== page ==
Cæli enarrant

Having learned the Hail Mary I was prepared for the Angelus when it came along at my first Anglo-Catholic parish, and the rosary popped up with some frequency thereafter in ecumenical and Roman Catholic circles. It took a few years till the Hail Mary became a regular prayer in the car, perfect for repeating over and over, and later I built in the rosary proper as a feature of any driving day, preferably near the beginning.

The road rosary took hold thanks to missionary friends in Mexico, who would pray it on the way to far-flung ranchos for impromptu services of an evening, built around testimony to the transforming power of the gospel, songs set to guitar, and intercessory prayer with the laying on of hands. I hope not to forget watching the sun set over the Mexican desert from a van packed with fired-up undergraduates from south Louisiana plus our missionary hosts, praying the rosary as an earnest of the evangelization to come. In an hour’s time these impressive young people — mostly charismatic Roman Catholics, whom I had seen poring over the Scriptures in their spare time, when they weren’t prostrate before the blessed sacrament and a giant crucifix — would be sharing their faith in the Lord Jesus Christ with the rural poor who might not see a priest for a year, though they would see many persuasive Jehovah’s Witnesses.

As a missionary myself several years later, serving in South Africa, I recall embarking on a day-trip with a bishop friend who suggested that we start our journey with the rosary. “Whenever I drive around my diocese,” he told me, “I always pray the rosary with whomever is with me in the car. I don’t ask for permission, but simply invite them to join in,” he laughed. And we both were pleased to find that our temporary home, the College of the Transfiguration, still rang the Angelus bell twice daily, at noon and at 6 p.m., an apparent remnant of Anglo-Catholic origins. I didn’t notice an observable piety around the practice, but since my class started at noon, I told my students we would begin by reciting the Angelus, which we did.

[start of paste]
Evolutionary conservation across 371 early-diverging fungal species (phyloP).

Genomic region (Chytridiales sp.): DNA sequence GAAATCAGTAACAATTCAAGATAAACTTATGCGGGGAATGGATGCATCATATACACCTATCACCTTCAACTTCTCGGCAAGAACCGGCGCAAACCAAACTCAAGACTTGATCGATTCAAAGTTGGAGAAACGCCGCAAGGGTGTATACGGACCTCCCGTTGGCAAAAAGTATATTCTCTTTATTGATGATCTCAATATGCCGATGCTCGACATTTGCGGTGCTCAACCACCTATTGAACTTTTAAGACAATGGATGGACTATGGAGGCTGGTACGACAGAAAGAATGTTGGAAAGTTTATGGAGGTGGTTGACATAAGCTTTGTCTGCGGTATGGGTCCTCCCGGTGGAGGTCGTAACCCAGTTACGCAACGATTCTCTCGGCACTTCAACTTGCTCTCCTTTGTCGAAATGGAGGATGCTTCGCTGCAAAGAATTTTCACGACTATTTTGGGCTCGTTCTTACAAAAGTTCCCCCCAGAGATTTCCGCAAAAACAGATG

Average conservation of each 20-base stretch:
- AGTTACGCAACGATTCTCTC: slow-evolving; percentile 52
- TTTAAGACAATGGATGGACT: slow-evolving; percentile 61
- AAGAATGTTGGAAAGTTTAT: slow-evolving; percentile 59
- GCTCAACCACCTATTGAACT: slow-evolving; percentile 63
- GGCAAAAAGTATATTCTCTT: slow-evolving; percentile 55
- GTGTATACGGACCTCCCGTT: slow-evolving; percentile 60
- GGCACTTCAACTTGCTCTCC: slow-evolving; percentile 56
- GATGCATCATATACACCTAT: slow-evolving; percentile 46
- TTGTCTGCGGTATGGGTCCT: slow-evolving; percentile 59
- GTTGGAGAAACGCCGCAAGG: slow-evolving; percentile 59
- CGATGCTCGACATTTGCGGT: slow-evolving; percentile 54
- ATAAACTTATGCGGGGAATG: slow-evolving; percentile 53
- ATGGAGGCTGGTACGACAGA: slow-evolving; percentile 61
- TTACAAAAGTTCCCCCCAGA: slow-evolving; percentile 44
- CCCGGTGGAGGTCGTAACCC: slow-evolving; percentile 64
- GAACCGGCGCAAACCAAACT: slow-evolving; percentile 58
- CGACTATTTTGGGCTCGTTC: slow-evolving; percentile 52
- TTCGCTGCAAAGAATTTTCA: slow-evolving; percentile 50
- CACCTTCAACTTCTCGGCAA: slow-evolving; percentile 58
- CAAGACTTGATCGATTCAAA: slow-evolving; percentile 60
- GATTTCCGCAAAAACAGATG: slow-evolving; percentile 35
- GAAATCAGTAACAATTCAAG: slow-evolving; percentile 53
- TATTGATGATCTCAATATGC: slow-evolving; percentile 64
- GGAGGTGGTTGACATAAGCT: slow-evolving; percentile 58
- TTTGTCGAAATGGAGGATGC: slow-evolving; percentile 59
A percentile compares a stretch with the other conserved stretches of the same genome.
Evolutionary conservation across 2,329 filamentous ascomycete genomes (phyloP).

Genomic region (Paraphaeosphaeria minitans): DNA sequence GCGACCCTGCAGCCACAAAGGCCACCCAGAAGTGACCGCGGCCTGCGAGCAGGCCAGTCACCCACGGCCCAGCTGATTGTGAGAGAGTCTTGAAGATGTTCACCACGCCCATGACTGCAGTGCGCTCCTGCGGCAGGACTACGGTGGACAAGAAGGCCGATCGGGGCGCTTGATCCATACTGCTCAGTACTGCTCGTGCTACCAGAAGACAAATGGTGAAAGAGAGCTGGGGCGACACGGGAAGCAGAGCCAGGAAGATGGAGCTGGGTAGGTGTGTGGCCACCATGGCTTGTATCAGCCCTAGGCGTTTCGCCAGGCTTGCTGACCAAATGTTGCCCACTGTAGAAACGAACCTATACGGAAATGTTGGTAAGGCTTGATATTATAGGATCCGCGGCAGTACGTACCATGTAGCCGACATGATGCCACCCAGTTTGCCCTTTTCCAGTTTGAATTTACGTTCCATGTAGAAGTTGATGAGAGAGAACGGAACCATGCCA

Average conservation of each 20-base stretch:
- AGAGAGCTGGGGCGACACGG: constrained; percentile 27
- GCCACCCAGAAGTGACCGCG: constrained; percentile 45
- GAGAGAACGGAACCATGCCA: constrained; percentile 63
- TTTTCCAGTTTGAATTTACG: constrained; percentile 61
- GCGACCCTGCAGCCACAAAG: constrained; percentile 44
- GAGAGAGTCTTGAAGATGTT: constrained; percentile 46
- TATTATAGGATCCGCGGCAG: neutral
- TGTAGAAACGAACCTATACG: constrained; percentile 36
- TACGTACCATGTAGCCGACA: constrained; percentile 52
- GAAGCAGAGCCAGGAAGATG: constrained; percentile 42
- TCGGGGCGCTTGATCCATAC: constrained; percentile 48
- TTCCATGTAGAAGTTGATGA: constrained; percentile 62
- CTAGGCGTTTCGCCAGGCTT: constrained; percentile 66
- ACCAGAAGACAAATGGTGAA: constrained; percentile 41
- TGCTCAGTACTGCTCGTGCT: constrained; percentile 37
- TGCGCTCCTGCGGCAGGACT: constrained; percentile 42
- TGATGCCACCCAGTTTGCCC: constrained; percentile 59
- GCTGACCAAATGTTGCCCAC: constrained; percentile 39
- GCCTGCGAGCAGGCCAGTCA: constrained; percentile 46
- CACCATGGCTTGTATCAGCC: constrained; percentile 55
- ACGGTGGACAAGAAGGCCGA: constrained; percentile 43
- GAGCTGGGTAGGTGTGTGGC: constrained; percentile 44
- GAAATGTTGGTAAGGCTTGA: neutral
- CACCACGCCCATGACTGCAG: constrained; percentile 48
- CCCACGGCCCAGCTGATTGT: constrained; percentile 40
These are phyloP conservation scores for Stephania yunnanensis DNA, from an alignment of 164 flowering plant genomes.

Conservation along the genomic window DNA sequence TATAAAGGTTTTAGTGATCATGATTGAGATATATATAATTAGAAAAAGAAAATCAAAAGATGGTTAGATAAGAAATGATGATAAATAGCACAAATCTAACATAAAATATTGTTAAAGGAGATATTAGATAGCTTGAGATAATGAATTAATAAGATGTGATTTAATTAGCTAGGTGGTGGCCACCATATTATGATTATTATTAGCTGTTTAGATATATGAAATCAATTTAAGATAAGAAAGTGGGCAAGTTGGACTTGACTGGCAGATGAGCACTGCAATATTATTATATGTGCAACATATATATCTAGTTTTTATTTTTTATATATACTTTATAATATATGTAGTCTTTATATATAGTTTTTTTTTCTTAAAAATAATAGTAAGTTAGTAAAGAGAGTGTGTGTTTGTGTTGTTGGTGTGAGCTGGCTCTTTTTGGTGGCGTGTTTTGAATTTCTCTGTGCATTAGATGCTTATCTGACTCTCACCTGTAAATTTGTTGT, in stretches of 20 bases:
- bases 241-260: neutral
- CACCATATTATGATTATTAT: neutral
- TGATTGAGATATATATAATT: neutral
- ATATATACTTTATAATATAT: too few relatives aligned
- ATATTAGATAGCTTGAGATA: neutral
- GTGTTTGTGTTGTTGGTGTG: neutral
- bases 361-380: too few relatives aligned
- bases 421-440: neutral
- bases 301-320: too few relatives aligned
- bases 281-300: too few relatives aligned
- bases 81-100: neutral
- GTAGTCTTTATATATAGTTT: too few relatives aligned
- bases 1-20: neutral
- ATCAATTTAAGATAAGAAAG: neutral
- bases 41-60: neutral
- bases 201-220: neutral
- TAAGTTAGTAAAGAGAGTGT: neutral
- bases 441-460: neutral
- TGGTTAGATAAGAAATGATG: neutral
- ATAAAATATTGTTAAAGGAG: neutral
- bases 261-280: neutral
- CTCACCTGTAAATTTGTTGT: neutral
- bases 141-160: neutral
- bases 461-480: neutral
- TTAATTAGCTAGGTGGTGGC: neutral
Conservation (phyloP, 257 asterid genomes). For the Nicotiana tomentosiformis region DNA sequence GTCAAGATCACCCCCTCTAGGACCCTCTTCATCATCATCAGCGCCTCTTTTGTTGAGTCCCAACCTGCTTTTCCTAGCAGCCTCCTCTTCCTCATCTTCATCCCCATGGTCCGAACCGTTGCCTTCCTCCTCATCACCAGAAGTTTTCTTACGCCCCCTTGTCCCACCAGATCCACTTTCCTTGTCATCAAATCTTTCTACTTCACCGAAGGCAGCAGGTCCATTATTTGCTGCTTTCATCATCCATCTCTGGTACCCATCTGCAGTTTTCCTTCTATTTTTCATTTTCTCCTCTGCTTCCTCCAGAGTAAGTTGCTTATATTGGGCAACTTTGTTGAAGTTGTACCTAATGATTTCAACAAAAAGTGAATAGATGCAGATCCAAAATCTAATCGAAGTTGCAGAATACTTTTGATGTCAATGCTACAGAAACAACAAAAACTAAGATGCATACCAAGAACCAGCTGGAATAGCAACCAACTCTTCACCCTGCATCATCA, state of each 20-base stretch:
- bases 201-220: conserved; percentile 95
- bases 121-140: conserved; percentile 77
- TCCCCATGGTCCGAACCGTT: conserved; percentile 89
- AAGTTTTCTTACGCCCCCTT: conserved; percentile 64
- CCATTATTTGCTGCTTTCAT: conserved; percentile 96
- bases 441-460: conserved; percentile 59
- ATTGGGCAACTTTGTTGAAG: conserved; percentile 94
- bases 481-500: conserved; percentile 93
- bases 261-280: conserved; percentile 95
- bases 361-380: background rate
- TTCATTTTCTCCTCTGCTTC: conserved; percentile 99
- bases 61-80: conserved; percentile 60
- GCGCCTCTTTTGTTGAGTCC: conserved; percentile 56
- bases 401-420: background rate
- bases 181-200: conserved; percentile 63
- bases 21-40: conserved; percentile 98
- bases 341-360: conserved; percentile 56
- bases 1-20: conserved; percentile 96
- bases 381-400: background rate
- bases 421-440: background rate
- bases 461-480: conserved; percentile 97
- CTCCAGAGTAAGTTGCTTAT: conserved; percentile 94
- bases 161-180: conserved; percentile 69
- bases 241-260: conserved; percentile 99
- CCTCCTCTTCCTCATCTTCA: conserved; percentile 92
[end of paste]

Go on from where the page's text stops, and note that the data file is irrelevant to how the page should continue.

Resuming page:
At The Living Church, our offices sit alongside Milwaukee’s Cathedral Church of All Saints where the Angelus is rung twice each day. And because I live across the street, there is no escaping the bells. At work and at home, I stop what I am doing, stand, and pray for the grace to be made worthy of the promises of Christ.

What might this mean? The unmistakable subject, and principal actor, of the Angelus — and of the Rosary — is the Word of God himself. All is ordered to his arrival and its consequences, and Mary’s Fiat subsists in surrender. Be it unto me according to thy Word, she says, as prologue to the third versicle: And the Word was made flesh: And dwelt among us. As we repeat these words, taking them to heart, we follow in the footsteps of Mary and Jesus, even to his cross and passion on the way to glorious resurrection.

It’s Ash Wednesday and I’m just back from a long road trip that took me on Living Church business to Oklahoma, Texas, Louisiana, Alabama, South Carolina, and Washington, D.C. I can’t list all of the faithful folks whom I met and with whom I engaged in ministry, fed by worship and mutual encouragement. (If you’re on Facebook, you can see a few of the photos I snapped along the way; visit my page.) I am truly thankful to the saints who provided extraordinary hospitality. The trip included an organizing meeting of the Cranmer Forum, being a collocation of younger leaders: stay tuned (; the conclusion of the current round of the Anglican-Roman Catholic Consultation in the U.S. (ARC-USA): watch for an agreed statement on “Ecclesiology and Moral Discernment” this spring; and first visits to several parishes — All Souls, Oklahoma City; Trinity Cathedral, Columbia; and All Saints, Chevy Chase.

I did a lot of praying on the road, right the way along. I followed the Joyful, Sorrowful, and Glorious mysteries, and I held the special intentions of folks I had just been with and for whom I had promised to pray. When I remembered I prayed the Angelus at noon and 6.

As we travel, and as we arrive again at home, our missionary vocation remains the same. We are pilgrims on a journey. We are called out of ourselves and sent to follow the incarnated and crucified One, to share the good news of his gospel with the nations. Our job is to say yes, not knowing where we are being led. Fiat: Let it be done; so be it; amen.

Christopher Wells


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